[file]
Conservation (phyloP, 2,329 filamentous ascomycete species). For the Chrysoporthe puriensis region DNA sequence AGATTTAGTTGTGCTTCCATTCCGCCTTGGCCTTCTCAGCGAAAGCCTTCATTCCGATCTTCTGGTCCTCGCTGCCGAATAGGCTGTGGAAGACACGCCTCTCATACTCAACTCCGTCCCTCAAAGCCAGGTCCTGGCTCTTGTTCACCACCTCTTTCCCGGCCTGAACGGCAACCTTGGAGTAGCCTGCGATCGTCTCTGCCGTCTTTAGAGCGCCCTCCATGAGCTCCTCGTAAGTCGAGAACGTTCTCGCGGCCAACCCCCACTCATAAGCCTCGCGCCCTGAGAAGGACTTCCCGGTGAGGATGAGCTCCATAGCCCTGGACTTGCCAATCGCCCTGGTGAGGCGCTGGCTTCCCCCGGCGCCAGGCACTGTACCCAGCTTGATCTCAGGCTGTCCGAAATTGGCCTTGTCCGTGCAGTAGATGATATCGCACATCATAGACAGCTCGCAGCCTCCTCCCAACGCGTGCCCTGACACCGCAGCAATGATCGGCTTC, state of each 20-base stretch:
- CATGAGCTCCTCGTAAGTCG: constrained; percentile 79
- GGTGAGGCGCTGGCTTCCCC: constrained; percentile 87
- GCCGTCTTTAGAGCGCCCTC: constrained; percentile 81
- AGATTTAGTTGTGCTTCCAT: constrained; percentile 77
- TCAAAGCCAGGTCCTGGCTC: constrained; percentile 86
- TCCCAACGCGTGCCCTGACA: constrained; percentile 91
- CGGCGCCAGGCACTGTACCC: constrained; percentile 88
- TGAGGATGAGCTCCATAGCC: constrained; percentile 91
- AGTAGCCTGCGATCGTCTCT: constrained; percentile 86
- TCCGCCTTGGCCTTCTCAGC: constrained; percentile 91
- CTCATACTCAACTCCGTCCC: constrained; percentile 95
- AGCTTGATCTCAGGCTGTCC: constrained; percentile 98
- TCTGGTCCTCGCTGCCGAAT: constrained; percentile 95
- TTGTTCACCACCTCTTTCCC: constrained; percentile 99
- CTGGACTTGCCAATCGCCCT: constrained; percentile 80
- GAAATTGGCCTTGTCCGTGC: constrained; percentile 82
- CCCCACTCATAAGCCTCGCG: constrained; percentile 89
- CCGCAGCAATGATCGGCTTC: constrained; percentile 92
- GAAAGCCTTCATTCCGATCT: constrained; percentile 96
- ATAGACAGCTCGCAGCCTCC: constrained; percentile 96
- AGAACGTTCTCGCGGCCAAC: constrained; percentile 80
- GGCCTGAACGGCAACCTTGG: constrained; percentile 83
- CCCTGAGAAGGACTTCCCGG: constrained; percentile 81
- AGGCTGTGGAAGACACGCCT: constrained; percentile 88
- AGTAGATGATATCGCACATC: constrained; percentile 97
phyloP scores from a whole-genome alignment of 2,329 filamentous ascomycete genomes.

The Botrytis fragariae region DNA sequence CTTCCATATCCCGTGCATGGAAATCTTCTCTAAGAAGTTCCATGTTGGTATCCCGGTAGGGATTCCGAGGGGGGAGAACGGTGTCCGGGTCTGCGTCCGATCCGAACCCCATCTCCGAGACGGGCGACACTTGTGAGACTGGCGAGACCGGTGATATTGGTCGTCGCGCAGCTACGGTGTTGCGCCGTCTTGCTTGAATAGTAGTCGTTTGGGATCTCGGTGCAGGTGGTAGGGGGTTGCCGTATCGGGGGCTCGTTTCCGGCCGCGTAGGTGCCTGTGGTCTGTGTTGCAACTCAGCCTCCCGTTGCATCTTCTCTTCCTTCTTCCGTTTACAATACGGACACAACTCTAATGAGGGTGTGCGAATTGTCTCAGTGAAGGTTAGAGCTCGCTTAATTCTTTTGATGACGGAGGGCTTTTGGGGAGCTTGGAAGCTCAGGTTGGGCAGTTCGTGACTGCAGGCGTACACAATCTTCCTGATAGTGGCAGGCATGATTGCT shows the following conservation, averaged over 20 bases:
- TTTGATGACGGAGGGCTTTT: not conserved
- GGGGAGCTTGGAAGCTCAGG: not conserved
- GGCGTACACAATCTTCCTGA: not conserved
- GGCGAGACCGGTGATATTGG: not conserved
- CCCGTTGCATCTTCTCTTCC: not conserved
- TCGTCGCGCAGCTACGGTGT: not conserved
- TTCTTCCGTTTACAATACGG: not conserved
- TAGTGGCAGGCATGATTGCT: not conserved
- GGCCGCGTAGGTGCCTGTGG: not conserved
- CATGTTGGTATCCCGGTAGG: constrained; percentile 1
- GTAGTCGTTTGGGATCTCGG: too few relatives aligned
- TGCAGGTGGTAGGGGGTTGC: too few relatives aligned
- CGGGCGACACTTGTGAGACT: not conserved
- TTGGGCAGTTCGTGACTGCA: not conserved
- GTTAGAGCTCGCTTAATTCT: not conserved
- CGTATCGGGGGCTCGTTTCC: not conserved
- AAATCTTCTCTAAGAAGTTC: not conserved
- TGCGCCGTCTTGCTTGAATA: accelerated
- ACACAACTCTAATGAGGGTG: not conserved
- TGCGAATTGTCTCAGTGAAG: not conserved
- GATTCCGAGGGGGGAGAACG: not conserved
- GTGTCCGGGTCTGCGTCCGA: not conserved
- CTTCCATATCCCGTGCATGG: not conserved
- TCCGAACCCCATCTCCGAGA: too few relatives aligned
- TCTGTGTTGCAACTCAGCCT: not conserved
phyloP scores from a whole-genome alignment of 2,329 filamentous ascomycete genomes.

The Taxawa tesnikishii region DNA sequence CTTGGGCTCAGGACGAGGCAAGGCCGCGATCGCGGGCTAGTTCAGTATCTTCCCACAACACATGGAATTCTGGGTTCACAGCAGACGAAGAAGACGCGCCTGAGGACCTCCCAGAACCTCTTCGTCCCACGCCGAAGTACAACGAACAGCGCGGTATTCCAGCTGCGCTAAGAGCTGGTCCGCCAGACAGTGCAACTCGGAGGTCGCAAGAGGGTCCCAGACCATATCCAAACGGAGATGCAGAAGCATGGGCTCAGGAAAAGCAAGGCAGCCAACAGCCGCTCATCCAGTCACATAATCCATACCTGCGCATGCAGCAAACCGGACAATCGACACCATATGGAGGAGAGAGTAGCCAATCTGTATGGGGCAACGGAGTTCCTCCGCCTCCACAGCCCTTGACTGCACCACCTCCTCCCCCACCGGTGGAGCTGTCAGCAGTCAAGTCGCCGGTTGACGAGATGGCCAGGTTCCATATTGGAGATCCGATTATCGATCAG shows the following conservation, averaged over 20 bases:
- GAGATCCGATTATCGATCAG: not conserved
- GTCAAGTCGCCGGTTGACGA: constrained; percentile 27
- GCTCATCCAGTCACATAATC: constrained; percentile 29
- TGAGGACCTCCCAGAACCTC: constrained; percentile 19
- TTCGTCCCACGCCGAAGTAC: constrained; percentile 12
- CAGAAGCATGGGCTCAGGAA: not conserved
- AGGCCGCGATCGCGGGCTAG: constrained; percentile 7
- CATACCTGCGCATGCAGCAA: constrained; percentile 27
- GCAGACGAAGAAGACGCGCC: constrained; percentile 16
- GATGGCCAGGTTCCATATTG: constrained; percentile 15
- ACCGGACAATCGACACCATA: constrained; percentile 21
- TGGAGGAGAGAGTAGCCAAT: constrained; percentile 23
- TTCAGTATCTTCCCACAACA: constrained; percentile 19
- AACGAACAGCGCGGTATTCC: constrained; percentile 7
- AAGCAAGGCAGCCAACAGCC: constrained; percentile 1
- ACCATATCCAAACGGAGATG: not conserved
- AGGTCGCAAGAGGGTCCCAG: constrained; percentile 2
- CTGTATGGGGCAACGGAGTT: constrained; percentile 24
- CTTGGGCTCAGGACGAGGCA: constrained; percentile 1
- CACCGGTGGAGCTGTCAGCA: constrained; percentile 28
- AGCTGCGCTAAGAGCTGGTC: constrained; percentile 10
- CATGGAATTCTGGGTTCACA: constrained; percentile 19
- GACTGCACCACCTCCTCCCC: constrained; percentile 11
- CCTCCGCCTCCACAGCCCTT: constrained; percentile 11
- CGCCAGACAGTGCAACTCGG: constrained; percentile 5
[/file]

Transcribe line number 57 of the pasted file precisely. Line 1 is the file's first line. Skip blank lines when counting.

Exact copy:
- GTCAAGTCGCCGGTTGACGA: constrained; percentile 27